As for the original game, it had its share of changes, and all for the better The major technical overhaul definitely has to be the considerably shorter loading times. Wow. Saving and loading won't take forever and more importantly, won't crash the game anymore. Even if I did enjoy listening to the music while it would stall on those gorgeous pieces of artwork, it was still pretty annoying to see the loading bar stop, and eventually lose some game saves over that. Scratch annoying, it would make me downright pissed. But that is definitely a thing of the past! The entire game is much more stable now and seems to get along much better with Windows Vista.

Some dialogs were re-written to resemble the original Polish ones, which resulted in over 5,000 new lines of dialog being recorded. You can mix and match the voice language and subtitles language from the many available, so if you want to play with the original Polish voices, you can. With the voice comes better lip-synching and about 250 new animations to make the characters' gestures match their emotions and responses, making them more natural. Gone are the constant adjusting of the gloves and that very flamboyant hand gesture that everyone used to do at random times during conversations.

To add more diversity to the game, the color palette for NPCs and monsters has been significantly increased, so you will have less clones moving about. The changes affect monster skin tones, villagers' clothes, hair colors, hair styles and facial hair.

Some characters had makeovers as well, for example Carmen and Jethro. And I don't know if it's just me, but Dandelion seems to have had a face lift, since his cheeks are much more defined now.

The gameplay remains the same, with a few small but very neat changes. The auto-loot feature lets you grab everything there is to loot at once by simply pressing Ctrl and left clicking. It doesn't open the inventory screen at all, and sure makes it a breeze to go around picking herbs - I spend WAY too much time picking herbs. In a way, it makes gameplay quicker, since I just run and click without even stopping for a second.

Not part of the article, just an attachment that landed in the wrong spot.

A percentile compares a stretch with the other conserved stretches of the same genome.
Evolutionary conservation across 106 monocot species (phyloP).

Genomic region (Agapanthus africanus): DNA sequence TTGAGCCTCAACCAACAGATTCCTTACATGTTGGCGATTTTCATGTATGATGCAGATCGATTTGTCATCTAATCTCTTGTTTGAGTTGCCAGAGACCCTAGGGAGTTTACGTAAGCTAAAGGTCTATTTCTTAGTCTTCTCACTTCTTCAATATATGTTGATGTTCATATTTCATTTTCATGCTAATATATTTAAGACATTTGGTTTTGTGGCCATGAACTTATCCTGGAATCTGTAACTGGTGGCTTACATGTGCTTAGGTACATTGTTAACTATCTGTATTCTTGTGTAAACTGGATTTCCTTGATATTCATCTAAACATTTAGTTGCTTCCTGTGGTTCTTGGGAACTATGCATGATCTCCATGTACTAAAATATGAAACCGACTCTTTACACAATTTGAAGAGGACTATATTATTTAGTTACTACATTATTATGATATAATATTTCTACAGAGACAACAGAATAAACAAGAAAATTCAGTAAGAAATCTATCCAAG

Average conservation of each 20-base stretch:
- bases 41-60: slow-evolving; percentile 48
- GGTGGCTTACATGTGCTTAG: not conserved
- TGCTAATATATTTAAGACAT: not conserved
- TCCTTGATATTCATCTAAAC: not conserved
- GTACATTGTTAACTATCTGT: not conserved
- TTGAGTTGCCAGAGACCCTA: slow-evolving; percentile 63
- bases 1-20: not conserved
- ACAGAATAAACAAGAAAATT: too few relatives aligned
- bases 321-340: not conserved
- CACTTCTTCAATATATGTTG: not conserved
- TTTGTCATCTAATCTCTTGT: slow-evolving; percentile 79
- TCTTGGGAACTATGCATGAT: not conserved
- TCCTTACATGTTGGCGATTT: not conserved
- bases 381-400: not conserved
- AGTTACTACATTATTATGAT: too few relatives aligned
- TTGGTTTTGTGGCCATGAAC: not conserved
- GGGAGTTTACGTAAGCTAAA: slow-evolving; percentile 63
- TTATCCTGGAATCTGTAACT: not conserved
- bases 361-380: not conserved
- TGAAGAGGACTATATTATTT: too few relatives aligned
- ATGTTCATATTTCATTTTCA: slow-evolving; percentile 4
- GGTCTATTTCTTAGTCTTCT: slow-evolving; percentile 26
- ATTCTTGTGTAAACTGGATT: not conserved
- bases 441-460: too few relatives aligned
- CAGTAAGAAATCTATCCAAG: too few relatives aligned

While the skill tree and combat system remain untouched, I was pleasantly surprised to see new fighting animations. I was particularly entertained by Geralt's backflips and kept trying to catch a good screenshot of one (and about a million tries later, I succeeded). But there are a few other cool moves, especially some brutal finishers that splatter blood all over the place - and if you know anything about me afer all these reviews, you know I am quite entertained by violence in the games I play.

Geralt's inventory is more user-friendly too. It has been separated into Satchel and Alchemy Sack, and each now includes an auto-sorting button plus filters that highlight whatever type of alchemical ingredient you may be looking for in your bags.

Usually when you like something so much, it's difficult to find something bad to say about it... but fear not, I can still find something to complain about! My dreams were crushed with no ability to name my game saves. Well, no, not really, I'm just being dramatic here. But it would be nice if I could label them, since I like saving before major choices to go back, reload and play from there in a different way if I want to. Eventually I lost track of which save was what.

Also - and I know this happened to others, so it's not just me - if you load up a pre-TWEE Price of Neutrality game save, you won't have voice acting, but it will be just fine if you begin a new one.

Personally, I am truly enjoying playing The Witcher all over again. The changes in the dialogs make the story feel even more compelling, and the new motion captures are great. I was particularly pleased with the Geralt and Adda event during the party, which before was just a "I stand over here, you stand over there" scene but now conveys the sexual tension perfectly. But even in general terms, the entire game seems to look better, not to mention I can now have everything on high and not crash every 5 minutes. I never realized before that Abigail's dress actually has a subtle pattern to it...

What makes all of this even more of a great improvement is that those of you who already have The Witcher don't need to pay extra for the upgrade. You can simply download it at the official site. If you choose to purchase the retail version, you can expect to get all the goodies (soundtrack, music inspired by the game, behind the scenes DVD, D'jinni Editor, The Witcher short story, game guide and a map) for about the same cost of a regular PC game instead of a collector's edition price tag.

CDPR has listened to their fans quite a bit to bring everyone this improved version of what already was a fantastic game. I guess all that is left to do is sit back and wait for their next masterpiece. In the meantime, I'll be wating for the English release of second book in November, and finishing my Geralt and Abigail Halloween costumes as my way to say thank you.

Special thanks to Tom Ohle, Dan Zlotoff, Atari and CD Projekt Red for providing a copy of this title.